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Class Proposals

Intro to Open Publishing and Preparing Web Images

  • when: Dec 18th 6:30 - 8 pm
  • where: Seattle IMC
  • instructors: lance and brandon
  • to sign up for this class, contact brandon@faloona.net
  • pre-requisites: basic familiarity with computers
  • description: basic instruction on how to publish stories to open publishing newswires, and how to prepare digital images for publishing on the web.

PC Basics

  • Instructor: Anthony (proposal in progress) [ BrandF 04 Dec 2002 ]

Course Objective

The objective of this course is to provide the participants with some of the basic skills that are necessary to operate a computer in the home, office, or the classroom. We will cover everything from the basic components of a computer to using productivity software applications and doing your own system maintenance and system upgrades where practical.

SeaCtcPcBasicsClassDescription -- AnthonyDixon - 07 Jan 2003

Introduction to the GNU/Linux OS (How to use a Free computer)

Linux and GNU/Linux

The GNU Hurd is not ready for production use. Fortunately, another kernel is available. In 1991, Linus Torvalds developed a Unix-compatible kernel and called it Linux. Around 1992, combining Linux with the not-quite-complete GNU system resulted in a complete free operating system. (Combining them was a substantial job in itself, of course.) It is due to Linux that we can actually run a version of the GNU system today.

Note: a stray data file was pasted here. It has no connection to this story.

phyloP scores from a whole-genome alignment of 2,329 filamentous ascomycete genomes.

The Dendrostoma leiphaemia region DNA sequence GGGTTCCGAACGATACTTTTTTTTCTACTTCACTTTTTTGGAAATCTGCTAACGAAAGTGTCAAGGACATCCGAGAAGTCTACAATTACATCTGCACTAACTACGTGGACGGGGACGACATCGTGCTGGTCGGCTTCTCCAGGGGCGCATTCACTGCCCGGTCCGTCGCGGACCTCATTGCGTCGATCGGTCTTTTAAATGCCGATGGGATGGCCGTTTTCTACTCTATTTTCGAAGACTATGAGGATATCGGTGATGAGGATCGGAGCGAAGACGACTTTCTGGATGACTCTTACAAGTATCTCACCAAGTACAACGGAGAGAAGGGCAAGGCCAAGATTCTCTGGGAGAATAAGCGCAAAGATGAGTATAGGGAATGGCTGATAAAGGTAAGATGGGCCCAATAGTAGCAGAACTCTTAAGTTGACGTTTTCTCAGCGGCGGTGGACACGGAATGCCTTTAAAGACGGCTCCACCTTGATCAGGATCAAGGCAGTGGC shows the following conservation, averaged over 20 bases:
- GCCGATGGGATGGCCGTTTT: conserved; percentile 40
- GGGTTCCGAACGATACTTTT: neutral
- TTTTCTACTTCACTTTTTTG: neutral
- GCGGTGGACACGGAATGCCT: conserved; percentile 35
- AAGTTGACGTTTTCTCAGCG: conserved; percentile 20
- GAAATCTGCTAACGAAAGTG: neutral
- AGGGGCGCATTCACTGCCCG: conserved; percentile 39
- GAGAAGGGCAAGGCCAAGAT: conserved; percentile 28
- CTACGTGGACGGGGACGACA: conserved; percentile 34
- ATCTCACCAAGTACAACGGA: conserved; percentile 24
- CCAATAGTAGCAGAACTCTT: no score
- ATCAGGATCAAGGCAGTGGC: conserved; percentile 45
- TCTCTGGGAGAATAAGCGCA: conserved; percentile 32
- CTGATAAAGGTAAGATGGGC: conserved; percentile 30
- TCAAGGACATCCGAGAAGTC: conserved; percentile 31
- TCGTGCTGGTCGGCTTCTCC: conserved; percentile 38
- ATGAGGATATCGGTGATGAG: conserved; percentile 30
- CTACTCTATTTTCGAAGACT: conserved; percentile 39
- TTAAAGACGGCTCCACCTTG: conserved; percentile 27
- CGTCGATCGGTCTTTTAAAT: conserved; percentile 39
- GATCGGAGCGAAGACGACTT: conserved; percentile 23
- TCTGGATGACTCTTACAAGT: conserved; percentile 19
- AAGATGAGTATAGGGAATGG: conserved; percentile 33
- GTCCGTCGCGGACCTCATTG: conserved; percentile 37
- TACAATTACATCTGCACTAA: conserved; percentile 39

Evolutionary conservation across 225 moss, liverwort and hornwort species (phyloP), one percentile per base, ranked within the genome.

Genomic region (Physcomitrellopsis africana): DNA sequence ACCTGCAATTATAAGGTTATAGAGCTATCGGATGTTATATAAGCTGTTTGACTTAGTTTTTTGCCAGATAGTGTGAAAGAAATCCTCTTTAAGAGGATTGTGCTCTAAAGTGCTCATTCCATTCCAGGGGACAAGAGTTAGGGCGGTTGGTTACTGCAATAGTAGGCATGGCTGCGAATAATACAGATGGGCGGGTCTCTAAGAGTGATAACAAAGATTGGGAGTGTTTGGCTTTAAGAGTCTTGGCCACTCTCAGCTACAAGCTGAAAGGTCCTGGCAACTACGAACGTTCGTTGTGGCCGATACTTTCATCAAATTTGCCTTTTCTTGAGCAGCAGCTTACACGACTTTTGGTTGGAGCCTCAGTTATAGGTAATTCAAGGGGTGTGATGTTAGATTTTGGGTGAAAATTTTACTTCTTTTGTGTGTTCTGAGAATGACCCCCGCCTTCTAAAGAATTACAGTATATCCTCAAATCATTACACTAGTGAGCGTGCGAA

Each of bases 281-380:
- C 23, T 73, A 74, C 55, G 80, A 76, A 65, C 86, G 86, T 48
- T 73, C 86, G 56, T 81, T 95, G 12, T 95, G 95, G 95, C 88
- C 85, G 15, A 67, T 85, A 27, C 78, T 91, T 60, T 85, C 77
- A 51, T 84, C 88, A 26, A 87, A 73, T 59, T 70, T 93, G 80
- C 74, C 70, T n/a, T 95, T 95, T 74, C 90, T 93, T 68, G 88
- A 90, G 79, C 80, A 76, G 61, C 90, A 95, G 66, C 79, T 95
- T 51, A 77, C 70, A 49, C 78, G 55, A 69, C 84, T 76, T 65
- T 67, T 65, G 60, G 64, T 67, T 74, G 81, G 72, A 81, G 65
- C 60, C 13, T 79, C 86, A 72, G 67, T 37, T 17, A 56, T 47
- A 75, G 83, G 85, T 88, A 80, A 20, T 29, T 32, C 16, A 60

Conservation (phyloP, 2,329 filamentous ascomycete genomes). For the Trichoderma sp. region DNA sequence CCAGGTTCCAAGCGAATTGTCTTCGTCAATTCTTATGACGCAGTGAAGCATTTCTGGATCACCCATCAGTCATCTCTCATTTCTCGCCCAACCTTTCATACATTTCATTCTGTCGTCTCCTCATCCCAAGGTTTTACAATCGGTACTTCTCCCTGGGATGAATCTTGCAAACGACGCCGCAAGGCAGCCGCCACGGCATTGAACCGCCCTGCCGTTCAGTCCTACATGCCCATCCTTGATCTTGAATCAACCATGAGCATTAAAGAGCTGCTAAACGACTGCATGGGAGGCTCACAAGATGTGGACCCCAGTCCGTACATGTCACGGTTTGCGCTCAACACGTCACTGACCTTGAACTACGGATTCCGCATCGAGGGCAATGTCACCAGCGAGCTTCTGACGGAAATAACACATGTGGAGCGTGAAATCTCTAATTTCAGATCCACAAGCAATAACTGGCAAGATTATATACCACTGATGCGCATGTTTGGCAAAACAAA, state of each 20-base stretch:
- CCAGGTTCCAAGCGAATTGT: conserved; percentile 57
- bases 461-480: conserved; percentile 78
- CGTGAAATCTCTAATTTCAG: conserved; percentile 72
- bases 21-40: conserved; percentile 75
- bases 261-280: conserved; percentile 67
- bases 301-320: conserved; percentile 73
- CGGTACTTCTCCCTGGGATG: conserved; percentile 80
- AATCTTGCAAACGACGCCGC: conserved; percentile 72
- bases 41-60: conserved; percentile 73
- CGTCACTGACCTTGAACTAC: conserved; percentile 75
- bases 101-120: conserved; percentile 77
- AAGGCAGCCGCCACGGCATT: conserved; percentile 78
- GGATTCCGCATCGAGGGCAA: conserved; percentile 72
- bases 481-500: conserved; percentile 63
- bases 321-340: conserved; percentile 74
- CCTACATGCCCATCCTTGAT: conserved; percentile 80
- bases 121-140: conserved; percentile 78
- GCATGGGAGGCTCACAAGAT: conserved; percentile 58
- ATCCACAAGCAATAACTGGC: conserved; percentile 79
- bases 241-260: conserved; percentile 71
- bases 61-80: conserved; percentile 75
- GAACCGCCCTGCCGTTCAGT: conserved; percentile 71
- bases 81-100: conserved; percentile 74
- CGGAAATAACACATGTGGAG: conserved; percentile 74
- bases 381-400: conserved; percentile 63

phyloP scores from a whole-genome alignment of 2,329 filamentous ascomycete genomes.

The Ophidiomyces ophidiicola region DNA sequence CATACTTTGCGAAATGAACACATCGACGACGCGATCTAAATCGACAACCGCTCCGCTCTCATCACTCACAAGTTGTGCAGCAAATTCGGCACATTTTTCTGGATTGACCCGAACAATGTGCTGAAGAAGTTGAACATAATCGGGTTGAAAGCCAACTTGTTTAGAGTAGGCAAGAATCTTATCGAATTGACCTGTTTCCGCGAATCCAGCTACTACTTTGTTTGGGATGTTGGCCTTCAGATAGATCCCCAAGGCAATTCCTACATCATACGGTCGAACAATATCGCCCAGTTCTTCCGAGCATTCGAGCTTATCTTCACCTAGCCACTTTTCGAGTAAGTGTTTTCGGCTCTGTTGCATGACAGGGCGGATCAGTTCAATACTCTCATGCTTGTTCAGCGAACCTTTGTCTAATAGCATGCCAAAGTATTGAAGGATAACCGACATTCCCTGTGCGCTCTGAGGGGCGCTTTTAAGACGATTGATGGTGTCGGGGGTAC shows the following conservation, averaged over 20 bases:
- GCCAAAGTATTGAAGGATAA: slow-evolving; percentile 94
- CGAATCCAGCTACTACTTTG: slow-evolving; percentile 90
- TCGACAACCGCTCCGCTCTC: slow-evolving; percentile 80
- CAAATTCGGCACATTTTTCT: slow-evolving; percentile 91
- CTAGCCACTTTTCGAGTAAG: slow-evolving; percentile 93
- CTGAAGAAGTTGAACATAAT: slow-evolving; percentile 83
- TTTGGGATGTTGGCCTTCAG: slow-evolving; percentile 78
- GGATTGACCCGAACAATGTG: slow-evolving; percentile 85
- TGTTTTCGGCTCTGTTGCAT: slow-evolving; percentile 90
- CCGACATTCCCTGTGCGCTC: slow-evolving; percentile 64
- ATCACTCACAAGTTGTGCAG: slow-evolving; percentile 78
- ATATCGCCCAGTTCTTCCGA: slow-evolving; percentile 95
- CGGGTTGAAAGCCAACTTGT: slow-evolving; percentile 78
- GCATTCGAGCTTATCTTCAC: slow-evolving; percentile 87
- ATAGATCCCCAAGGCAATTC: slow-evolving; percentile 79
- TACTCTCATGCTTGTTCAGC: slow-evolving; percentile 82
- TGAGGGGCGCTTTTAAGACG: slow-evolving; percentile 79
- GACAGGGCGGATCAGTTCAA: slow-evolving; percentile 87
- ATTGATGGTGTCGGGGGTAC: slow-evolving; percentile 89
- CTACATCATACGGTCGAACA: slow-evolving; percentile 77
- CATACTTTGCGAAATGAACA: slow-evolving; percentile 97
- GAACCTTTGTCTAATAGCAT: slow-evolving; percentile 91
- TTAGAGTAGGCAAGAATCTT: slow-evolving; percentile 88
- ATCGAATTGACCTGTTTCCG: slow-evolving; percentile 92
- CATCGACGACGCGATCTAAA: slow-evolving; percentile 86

We call this system version GNU/Linux, to express its composition as a combination of the GNU system with Linux as the kernel.

The name GNU was chosen following a hacker tradition, as a recursive acronym for "GNU's Not Unix."

Free as in freedom

The term "free software" is sometimes misunderstood--it has nothing to do with price. It is about freedom. Here, therefore, is the definition of free software: a program is free software, for you, a particular user, if:

* You have the freedom to run the program, for any purpose. * You have the freedom to modify the program to suit your needs. (To make this freedom effective in practice, you must have access to the source code, since making changes in a program without having the source code is exceedingly difficult.) * You have the freedom to redistribute copies, either gratis or for a fee. * You have the freedom to distribute modified versions of the program, so that the community can benefit from your improvements.

Since "free" refers to freedom, not to price, there is no contradiction between selling copies and free software.

--Richard Stallman http://www.gnu.org/gnu/thegnuproject.html

-- RichardKowalski - 18 Nov 2002
Topic revision: r5 - 17 Sep 2003, BrandF
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